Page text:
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Texas Parks and Wildlife Foundation

Texas Aquatic Science Curriculum Gets Boost from Boeing

For Immediate Release November 30, 2016

Media contact: Lydia Saldaña

Nov. 30, 2016

Media contact: Lydia Saldaña

Thanks to a grant from Boeing, more Texas schoolchildren will have access to hands-on learning opportunities in Texas State Parks. The $15,000 grant will provide research equipment to six state parks near Dallas, San Antonio and Houston for use in the Texas Aquatic Science curriculum provided by Texas Parks and Wildlife Department (TPWD). The funding will pay for comprehensive field site trunks, which will include scientific field study equipment and approved curriculum guides to conduct research in the field.

“Boeing is excited to fund this comprehensive aquatic science program for middle and high school students across Texas,” said Dayni Alba, Boeing Community Investor for Texas. “Helping students understand the importance of water and their part in conservation is important for water resource protection.”

The Texas Aquatic Science curriculum is a comprehensive learning program for middle and high school students, with an online student textbook, a teacher guide, specially produced videos and supplementary materials designed to teach students about the importance of water and their part in conserving it. Activities are aligned with state curriculum standards, with some activities designed specifically for a field setting. TPWD is certifying various field sites for use in the program, including state parks. The program was piloted last year, reaching several thousand students, and will expand this year with the additional funding provided by Boeing.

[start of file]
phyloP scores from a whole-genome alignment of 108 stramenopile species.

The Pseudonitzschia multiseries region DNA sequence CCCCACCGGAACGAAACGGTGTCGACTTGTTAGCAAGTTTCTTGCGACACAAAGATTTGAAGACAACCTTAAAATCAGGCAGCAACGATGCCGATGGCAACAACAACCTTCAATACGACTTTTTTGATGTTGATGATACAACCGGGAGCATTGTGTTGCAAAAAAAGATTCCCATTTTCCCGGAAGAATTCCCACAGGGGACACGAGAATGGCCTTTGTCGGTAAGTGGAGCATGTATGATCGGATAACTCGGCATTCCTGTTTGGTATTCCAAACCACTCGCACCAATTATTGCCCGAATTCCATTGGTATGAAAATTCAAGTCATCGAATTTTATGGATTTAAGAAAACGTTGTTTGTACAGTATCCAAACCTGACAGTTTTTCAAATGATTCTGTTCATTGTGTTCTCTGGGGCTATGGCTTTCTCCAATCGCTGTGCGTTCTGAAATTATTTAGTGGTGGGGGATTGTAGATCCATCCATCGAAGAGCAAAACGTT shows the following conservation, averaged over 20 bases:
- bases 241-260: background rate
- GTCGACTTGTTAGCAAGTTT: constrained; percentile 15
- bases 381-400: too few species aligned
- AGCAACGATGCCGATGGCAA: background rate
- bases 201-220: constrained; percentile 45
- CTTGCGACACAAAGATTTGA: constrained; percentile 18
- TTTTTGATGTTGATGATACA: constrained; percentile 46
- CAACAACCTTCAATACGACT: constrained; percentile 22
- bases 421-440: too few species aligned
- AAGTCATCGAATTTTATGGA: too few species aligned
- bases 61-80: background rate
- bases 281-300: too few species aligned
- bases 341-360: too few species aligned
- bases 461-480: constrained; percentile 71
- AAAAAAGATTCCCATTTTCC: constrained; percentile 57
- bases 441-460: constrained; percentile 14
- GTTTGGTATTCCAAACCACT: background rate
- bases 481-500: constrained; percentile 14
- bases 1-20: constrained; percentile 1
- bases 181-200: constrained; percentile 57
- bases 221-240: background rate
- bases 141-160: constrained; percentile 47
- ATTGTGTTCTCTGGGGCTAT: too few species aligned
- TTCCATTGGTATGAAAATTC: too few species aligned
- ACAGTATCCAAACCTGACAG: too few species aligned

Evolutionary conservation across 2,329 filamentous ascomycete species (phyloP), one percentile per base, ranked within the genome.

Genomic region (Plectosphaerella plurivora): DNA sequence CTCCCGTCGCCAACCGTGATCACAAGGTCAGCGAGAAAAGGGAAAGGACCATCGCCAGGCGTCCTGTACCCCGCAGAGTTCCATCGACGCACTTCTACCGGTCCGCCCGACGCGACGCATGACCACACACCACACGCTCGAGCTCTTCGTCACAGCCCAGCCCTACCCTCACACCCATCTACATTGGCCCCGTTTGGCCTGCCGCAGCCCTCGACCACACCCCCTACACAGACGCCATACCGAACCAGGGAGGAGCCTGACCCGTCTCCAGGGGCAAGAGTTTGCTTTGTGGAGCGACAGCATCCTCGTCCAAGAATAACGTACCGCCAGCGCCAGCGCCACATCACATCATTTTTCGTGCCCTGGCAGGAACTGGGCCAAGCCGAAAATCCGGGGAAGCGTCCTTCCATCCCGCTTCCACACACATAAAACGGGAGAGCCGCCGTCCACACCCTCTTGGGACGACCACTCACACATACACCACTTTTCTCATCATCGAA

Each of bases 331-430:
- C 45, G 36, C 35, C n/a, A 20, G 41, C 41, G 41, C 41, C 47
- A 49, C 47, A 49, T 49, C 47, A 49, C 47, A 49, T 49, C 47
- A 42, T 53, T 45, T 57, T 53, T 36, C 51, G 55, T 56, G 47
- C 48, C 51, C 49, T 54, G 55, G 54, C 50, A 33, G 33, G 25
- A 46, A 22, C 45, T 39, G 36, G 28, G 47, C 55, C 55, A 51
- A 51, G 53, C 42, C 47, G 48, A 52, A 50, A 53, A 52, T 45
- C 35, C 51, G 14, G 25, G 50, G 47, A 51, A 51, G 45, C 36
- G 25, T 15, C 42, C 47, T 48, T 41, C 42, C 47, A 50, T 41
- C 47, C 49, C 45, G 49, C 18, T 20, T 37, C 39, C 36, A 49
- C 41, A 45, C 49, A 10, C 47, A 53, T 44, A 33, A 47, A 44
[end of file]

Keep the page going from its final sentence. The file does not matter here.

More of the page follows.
“Boeing’s generosity has made it possible to place equipment in parks near major metro areas and allow Texas students to practice real science in the field with trained park staff,” said Johnnie Smith, Conservation Education Manager for TPWD. “Research has confirmed that children learn more in field-based settings, and we believe that this knowledge and awareness will lead to future conservation-minded citizens.”

TPWD partnered with The Harte Research Institute for Gulf of Mexico Studies and The Meadows Center for Water and the Environment to develop the curriculum and pilot the program in response to the need for interactive and engaging STEM (Science, Technology, Engineering and Math) learning opportunities. According to the National Math + Science Institute, U.S. students recently finished 27th in math and 20th in science in the ranking of 34 countries by the Organization for Economic Cooperation and Development.

State parks receiving the trunks include Galveston Island, the Johnson and Isle du Bois branches of Ray Roberts Lake, Cedar Hill, Brazos Bend and Guadalupe River. Ten middle and high schools close to those parks will be using them in the Texas Aquatic Science program in the coming school year. For more information about the program, contact Johnnie Smith at 512.389.8060 or go to

A .pdf version of this press release is available.

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Since 1991, Texas Parks and Wildlife Foundation (TPWF) has leveraged public funds with private philanthropy to advance Texas’ proud outdoor traditions and conserve our state’s wildlife, habitat, recreational areas, and natural resources. Since its inception, TPWF has raised more than $125 million to help ensure that all Texans, today and in the future, can enjoy the wild things and wild places in Texas.